[NOTEBOOK]It's Your Patriotic Duty to Spend Money

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[NOTEBOOK]It's Your Patriotic Duty to Spend Money

"When economies are down, 'sound' consumption is needed." That slogan, posted on its building by the Bank of Korea, the nation's central bank, is an astonishing one.

To people who have been long accustomed to slogans along the lines of "Let's lead a thrifty and frugal life" whether the economic situation is good or bad, the new slogan is something to ponder. First of all, the central bank has always emphasized price stabilization, but it now is emphasizing the importance of consumption. Folks may cock their heads and say, "That's not right."

Judging by the old standards, the new slogan is provocative. In earlier times, the government urged thrift and forced banks to compete on the basis of how many savings accounts they could attract.

But the bank has to change with the times. The main role of a central bank is to read the economic trends and suggest the best way for our economy. It should not be an organization encouraging savings only, but a central headquarters that controls the speed of economic growth. Our central bank has not been at the center of economic policy, unlike the Federal Reserve Board in the United States. But because the Bank of Korea will assume a role in the future similar to that of the U.S. central bank, it should deliver its judgements and recommendations clearly to the people.

During earlier times, when material goods were scarce, production was the biggest need for economic development. But now consumption is key. In the case of the United States, consumer demand accounts for two-thirds of economic growth. Korea is in a similar position; in the first half, 60 percent of gross domestic production here was generated by consumption activities. Consumption is now a major economic engine, and it is only natural that it should be emphasized. When consumption slows, the economy slows.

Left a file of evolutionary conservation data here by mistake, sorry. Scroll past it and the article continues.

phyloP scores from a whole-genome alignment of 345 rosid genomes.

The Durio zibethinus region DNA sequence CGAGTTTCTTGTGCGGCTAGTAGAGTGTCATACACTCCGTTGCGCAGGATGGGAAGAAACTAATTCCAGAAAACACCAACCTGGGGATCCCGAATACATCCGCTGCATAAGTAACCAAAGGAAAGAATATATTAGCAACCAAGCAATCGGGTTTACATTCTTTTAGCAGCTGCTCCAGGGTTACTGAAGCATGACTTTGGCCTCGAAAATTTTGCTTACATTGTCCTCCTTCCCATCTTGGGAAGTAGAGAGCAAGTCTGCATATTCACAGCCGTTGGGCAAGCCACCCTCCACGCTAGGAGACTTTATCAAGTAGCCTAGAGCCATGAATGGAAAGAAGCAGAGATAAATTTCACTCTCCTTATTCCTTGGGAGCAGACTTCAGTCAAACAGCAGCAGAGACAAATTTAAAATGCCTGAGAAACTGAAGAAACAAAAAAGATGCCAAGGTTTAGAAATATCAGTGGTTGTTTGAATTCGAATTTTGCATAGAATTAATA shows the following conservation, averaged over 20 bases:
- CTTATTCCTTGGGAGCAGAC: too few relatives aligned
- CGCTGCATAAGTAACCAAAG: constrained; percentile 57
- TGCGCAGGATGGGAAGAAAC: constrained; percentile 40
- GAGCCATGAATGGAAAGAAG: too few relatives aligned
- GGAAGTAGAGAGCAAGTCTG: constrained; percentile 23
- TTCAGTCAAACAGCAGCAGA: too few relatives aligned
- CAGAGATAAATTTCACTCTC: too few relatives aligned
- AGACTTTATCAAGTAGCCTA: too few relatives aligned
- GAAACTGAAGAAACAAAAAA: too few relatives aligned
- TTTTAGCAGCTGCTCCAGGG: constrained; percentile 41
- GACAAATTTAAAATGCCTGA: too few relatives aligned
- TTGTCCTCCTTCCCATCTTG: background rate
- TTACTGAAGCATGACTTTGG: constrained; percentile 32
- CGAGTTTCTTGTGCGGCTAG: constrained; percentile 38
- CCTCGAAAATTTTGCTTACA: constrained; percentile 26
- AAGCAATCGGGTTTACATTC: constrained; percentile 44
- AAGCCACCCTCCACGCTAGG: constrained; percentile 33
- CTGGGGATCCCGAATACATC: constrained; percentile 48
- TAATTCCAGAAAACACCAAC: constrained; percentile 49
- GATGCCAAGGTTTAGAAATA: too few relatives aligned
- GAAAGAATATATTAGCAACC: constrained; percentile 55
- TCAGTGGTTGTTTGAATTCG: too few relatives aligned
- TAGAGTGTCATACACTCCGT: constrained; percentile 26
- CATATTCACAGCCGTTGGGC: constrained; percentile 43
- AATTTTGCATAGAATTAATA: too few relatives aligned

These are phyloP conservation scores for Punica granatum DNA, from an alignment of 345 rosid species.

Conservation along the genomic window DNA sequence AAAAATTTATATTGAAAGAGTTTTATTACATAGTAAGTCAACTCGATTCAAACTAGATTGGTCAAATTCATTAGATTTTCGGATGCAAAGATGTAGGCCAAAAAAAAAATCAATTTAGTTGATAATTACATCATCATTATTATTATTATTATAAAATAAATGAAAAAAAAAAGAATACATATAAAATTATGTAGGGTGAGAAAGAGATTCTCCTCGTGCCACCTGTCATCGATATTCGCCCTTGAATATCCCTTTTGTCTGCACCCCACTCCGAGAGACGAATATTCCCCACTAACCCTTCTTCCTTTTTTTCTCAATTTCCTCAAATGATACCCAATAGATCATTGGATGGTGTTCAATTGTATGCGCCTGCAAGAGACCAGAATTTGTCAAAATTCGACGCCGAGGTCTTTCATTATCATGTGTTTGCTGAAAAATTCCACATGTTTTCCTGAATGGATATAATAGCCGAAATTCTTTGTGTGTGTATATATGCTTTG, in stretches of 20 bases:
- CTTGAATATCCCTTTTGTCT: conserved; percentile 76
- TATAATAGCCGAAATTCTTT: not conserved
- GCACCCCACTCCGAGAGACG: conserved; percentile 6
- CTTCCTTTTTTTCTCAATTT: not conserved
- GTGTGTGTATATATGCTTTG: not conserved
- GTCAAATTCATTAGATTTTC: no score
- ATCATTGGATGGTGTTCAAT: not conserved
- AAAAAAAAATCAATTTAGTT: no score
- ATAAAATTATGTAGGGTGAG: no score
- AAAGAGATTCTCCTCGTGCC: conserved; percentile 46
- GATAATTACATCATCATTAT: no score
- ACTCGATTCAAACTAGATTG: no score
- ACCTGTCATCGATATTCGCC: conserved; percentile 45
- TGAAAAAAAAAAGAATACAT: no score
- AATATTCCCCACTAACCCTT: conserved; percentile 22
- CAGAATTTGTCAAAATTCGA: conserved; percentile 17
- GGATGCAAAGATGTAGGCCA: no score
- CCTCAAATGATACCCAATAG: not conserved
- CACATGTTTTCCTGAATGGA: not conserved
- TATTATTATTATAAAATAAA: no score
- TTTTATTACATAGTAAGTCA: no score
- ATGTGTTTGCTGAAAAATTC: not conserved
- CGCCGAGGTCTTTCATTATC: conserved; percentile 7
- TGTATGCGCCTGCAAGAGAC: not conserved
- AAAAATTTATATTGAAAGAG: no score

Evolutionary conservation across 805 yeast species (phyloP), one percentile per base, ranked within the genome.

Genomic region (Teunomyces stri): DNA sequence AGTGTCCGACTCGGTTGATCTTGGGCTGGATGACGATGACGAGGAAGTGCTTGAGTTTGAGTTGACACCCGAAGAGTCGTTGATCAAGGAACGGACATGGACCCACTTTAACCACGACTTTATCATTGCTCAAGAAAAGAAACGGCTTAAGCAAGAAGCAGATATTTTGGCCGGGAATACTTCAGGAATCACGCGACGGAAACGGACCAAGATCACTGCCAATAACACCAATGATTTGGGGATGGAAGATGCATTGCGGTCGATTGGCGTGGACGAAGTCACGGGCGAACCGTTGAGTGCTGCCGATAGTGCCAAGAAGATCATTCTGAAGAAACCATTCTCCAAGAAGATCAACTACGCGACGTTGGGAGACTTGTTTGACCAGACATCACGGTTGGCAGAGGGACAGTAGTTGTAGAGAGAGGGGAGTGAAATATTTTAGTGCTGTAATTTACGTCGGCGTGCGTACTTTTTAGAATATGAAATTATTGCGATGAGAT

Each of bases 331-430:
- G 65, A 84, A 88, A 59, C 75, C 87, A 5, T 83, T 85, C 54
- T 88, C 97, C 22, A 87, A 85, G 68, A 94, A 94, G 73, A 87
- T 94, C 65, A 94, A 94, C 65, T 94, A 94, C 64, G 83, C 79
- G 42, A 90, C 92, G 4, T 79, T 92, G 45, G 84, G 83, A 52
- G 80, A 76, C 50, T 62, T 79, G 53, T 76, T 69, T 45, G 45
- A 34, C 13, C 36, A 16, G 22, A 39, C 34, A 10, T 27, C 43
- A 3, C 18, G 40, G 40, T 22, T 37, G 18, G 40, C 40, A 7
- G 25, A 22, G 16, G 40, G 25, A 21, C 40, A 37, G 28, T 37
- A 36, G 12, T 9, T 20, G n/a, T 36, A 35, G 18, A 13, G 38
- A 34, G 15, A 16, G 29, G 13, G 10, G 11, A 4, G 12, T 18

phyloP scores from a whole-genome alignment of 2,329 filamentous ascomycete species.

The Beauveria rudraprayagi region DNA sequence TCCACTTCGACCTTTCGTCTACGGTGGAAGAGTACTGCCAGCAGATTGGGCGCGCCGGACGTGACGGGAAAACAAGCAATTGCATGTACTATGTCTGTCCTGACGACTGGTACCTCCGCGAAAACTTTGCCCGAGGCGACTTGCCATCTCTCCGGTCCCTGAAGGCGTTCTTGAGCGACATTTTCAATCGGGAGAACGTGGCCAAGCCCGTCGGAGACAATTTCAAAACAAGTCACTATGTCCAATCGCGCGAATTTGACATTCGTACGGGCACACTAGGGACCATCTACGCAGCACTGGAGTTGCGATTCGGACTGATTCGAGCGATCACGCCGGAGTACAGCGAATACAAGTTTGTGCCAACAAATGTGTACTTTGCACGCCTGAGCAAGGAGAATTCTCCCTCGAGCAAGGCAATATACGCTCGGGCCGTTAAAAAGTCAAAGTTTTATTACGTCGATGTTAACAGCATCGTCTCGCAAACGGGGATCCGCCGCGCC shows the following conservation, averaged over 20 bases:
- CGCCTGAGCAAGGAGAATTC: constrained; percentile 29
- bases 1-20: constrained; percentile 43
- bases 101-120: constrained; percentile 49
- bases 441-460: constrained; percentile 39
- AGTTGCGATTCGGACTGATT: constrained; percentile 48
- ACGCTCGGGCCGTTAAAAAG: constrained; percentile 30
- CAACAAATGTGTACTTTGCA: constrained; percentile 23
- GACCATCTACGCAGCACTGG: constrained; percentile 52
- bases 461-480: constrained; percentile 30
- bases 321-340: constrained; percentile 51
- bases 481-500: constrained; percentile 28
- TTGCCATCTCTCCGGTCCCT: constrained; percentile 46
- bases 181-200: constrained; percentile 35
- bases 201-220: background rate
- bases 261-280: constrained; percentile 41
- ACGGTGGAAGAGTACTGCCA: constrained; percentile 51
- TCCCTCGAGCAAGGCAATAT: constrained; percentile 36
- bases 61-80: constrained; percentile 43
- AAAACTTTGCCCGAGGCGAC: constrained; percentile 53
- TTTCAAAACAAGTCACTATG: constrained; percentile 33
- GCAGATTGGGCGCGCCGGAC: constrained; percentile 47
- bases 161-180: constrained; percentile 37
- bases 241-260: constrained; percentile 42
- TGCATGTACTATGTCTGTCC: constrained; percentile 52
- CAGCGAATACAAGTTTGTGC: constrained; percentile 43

Not everyone agrees. Some say that because of the terrorist attack and its aftermath, major economies including the United States are stumbling. Korea, which has mainly depended on exports for economic growth, is in trouble and should therefore save, not consume.

But indeed, more consumption is needed to pull the economy out of a slump. When the economy is going well - in other words, when people's pockets are full of money, that kind of slogan is not necessary; getting people to spend is no problem. As business conditions worsen, overtime work disappears, workers' fringe benefits shrink and stock prices go down. Pockets are lighter, and goods stay on the shelf. It is at that time when more consumption is needed to reverse the trend.

This consumption campaign is aimed at people who have money to spend but will not because of social pressure that holds consumption to be inappropriate or downright evil. The campaign is also aimed at those without money, telling them not to be envious, because the spenders are actually helping them.

But our society still does not approve of wealth. I think that is because ordinary people are suspicious of the ways the rich accumulated their wealth. But still, the rich do contribute to society by their spending. During a slump, their contribution is more important. A few days ago there was a report that despite the economic depression, the Ssangyong Chair-man, one of the most expensive sedans in Korea, is selling well. Though some people believe that such behavior just aggravates strains in our society, from an economic point of view, that behavior should be encouraged. If we seal the purse strings of the rich, the financial condition of Ssangyong Motor, which makes the Chairman, gets worse. When the Chairman sells well, Ssangyong Motor workers benefit. If sales decrease, the workers' purses are empty. Although those who ride in a Chairman are rich, those who make the car are mostly lower or middle class. Spending by the rich contributes to our society.

So there is a fallacy in the central bank's slogan. That is the expression "sound consumption." Consumption is consumption - there is no distinction that can be made between sound and unsound consumption. There are only differences in spending patterns between the rich and the rest of us, according to our situations.


The writer is the international economic news editor of the JoongAng Ilbo.

by Sim Shang-bok

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